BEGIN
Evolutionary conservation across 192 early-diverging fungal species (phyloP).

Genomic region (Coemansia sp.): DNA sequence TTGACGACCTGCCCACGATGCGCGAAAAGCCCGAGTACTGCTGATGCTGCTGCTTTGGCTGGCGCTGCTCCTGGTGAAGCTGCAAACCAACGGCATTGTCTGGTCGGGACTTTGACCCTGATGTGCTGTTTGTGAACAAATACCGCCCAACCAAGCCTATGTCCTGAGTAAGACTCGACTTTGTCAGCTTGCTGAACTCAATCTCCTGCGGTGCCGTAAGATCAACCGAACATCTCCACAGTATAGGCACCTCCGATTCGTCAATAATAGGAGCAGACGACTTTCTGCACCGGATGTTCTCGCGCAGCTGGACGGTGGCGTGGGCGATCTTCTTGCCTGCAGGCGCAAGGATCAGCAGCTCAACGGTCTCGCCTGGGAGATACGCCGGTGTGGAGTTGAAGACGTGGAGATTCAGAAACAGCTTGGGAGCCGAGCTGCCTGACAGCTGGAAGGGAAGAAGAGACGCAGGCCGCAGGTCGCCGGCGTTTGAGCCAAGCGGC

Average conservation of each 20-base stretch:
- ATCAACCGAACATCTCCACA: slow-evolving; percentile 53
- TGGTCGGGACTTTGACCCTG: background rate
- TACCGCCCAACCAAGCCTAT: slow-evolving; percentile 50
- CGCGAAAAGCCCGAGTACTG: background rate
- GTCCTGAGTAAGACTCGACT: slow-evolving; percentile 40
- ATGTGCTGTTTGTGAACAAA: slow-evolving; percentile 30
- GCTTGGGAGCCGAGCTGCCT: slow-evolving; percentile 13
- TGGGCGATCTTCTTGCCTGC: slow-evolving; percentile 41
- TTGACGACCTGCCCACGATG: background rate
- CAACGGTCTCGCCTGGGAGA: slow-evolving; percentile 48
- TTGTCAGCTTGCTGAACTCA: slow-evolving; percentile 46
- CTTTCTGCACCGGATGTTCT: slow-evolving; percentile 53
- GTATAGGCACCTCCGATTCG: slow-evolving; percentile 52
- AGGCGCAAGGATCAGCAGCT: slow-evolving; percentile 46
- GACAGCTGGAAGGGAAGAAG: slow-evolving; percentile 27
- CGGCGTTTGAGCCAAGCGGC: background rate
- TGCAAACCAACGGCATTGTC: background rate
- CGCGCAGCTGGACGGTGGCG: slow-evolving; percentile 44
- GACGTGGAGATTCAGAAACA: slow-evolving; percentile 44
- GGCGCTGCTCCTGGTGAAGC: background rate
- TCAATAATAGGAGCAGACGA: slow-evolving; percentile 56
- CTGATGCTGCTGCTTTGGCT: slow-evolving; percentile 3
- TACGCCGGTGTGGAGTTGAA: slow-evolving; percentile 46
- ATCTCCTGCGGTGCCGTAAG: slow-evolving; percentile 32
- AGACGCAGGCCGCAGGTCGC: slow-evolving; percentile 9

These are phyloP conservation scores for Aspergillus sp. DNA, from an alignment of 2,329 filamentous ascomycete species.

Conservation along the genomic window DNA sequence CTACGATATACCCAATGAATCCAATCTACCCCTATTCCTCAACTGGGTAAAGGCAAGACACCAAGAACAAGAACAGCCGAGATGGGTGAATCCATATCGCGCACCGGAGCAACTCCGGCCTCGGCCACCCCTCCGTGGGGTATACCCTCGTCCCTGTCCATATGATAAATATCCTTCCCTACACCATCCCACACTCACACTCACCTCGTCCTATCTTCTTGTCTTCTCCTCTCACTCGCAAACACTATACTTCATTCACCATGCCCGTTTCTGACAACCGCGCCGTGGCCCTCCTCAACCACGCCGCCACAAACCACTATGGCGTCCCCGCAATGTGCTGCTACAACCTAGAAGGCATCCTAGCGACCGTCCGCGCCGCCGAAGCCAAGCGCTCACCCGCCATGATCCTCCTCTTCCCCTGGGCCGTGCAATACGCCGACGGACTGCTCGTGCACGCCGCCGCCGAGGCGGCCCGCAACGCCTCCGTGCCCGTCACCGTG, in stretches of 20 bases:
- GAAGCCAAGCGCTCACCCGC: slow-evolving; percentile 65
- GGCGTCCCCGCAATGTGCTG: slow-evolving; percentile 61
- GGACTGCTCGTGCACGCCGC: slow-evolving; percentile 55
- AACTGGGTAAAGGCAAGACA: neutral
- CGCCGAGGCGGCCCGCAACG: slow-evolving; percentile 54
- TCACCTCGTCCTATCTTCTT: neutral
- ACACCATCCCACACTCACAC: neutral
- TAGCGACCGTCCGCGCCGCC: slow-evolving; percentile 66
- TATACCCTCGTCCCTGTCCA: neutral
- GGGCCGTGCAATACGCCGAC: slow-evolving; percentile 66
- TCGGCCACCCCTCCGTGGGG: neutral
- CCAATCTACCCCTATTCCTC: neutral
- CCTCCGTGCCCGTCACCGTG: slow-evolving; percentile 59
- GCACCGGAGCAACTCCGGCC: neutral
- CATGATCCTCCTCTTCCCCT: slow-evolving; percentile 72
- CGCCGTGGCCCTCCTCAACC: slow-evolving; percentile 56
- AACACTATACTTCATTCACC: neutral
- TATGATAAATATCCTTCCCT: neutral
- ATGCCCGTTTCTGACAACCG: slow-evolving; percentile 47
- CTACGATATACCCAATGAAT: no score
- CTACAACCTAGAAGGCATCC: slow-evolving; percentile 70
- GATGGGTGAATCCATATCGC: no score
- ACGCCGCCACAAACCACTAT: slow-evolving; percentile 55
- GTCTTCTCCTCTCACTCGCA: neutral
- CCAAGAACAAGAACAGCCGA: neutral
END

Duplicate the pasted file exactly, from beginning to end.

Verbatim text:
Evolutionary conservation across 192 early-diverging fungal species (phyloP).

Genomic region (Coemansia sp.): DNA sequence TTGACGACCTGCCCACGATGCGCGAAAAGCCCGAGTACTGCTGATGCTGCTGCTTTGGCTGGCGCTGCTCCTGGTGAAGCTGCAAACCAACGGCATTGTCTGGTCGGGACTTTGACCCTGATGTGCTGTTTGTGAACAAATACCGCCCAACCAAGCCTATGTCCTGAGTAAGACTCGACTTTGTCAGCTTGCTGAACTCAATCTCCTGCGGTGCCGTAAGATCAACCGAACATCTCCACAGTATAGGCACCTCCGATTCGTCAATAATAGGAGCAGACGACTTTCTGCACCGGATGTTCTCGCGCAGCTGGACGGTGGCGTGGGCGATCTTCTTGCCTGCAGGCGCAAGGATCAGCAGCTCAACGGTCTCGCCTGGGAGATACGCCGGTGTGGAGTTGAAGACGTGGAGATTCAGAAACAGCTTGGGAGCCGAGCTGCCTGACAGCTGGAAGGGAAGAAGAGACGCAGGCCGCAGGTCGCCGGCGTTTGAGCCAAGCGGC

Average conservation of each 20-base stretch:
- ATCAACCGAACATCTCCACA: slow-evolving; percentile 53
- TGGTCGGGACTTTGACCCTG: background rate
- TACCGCCCAACCAAGCCTAT: slow-evolving; percentile 50
- CGCGAAAAGCCCGAGTACTG: background rate
- GTCCTGAGTAAGACTCGACT: slow-evolving; percentile 40
- ATGTGCTGTTTGTGAACAAA: slow-evolving; percentile 30
- GCTTGGGAGCCGAGCTGCCT: slow-evolving; percentile 13
- TGGGCGATCTTCTTGCCTGC: slow-evolving; percentile 41
- TTGACGACCTGCCCACGATG: background rate
- CAACGGTCTCGCCTGGGAGA: slow-evolving; percentile 48
- TTGTCAGCTTGCTGAACTCA: slow-evolving; percentile 46
- CTTTCTGCACCGGATGTTCT: slow-evolving; percentile 53
- GTATAGGCACCTCCGATTCG: slow-evolving; percentile 52
- AGGCGCAAGGATCAGCAGCT: slow-evolving; percentile 46
- GACAGCTGGAAGGGAAGAAG: slow-evolving; percentile 27
- CGGCGTTTGAGCCAAGCGGC: background rate
- TGCAAACCAACGGCATTGTC: background rate
- CGCGCAGCTGGACGGTGGCG: slow-evolving; percentile 44
- GACGTGGAGATTCAGAAACA: slow-evolving; percentile 44
- GGCGCTGCTCCTGGTGAAGC: background rate
- TCAATAATAGGAGCAGACGA: slow-evolving; percentile 56
- CTGATGCTGCTGCTTTGGCT: slow-evolving; percentile 3
- TACGCCGGTGTGGAGTTGAA: slow-evolving; percentile 46
- ATCTCCTGCGGTGCCGTAAG: slow-evolving; percentile 32
- AGACGCAGGCCGCAGGTCGC: slow-evolving; percentile 9

These are phyloP conservation scores for Aspergillus sp. DNA, from an alignment of 2,329 filamentous ascomycete species.

Conservation along the genomic window DNA sequence CTACGATATACCCAATGAATCCAATCTACCCCTATTCCTCAACTGGGTAAAGGCAAGACACCAAGAACAAGAACAGCCGAGATGGGTGAATCCATATCGCGCACCGGAGCAACTCCGGCCTCGGCCACCCCTCCGTGGGGTATACCCTCGTCCCTGTCCATATGATAAATATCCTTCCCTACACCATCCCACACTCACACTCACCTCGTCCTATCTTCTTGTCTTCTCCTCTCACTCGCAAACACTATACTTCATTCACCATGCCCGTTTCTGACAACCGCGCCGTGGCCCTCCTCAACCACGCCGCCACAAACCACTATGGCGTCCCCGCAATGTGCTGCTACAACCTAGAAGGCATCCTAGCGACCGTCCGCGCCGCCGAAGCCAAGCGCTCACCCGCCATGATCCTCCTCTTCCCCTGGGCCGTGCAATACGCCGACGGACTGCTCGTGCACGCCGCCGCCGAGGCGGCCCGCAACGCCTCCGTGCCCGTCACCGTG, in stretches of 20 bases:
- GAAGCCAAGCGCTCACCCGC: slow-evolving; percentile 65
- GGCGTCCCCGCAATGTGCTG: slow-evolving; percentile 61
- GGACTGCTCGTGCACGCCGC: slow-evolving; percentile 55
- AACTGGGTAAAGGCAAGACA: neutral
- CGCCGAGGCGGCCCGCAACG: slow-evolving; percentile 54
- TCACCTCGTCCTATCTTCTT: neutral
- ACACCATCCCACACTCACAC: neutral
- TAGCGACCGTCCGCGCCGCC: slow-evolving; percentile 66
- TATACCCTCGTCCCTGTCCA: neutral
- GGGCCGTGCAATACGCCGAC: slow-evolving; percentile 66
- TCGGCCACCCCTCCGTGGGG: neutral
- CCAATCTACCCCTATTCCTC: neutral
- CCTCCGTGCCCGTCACCGTG: slow-evolving; percentile 59
- GCACCGGAGCAACTCCGGCC: neutral
- CATGATCCTCCTCTTCCCCT: slow-evolving; percentile 72
- CGCCGTGGCCCTCCTCAACC: slow-evolving; percentile 56
- AACACTATACTTCATTCACC: neutral
- TATGATAAATATCCTTCCCT: neutral
- ATGCCCGTTTCTGACAACCG: slow-evolving; percentile 47
- CTACGATATACCCAATGAAT: no score
- CTACAACCTAGAAGGCATCC: slow-evolving; percentile 70
- GATGGGTGAATCCATATCGC: no score
- ACGCCGCCACAAACCACTAT: slow-evolving; percentile 55
- GTCTTCTCCTCTCACTCGCA: neutral
- CCAAGAACAAGAACAGCCGA: neutral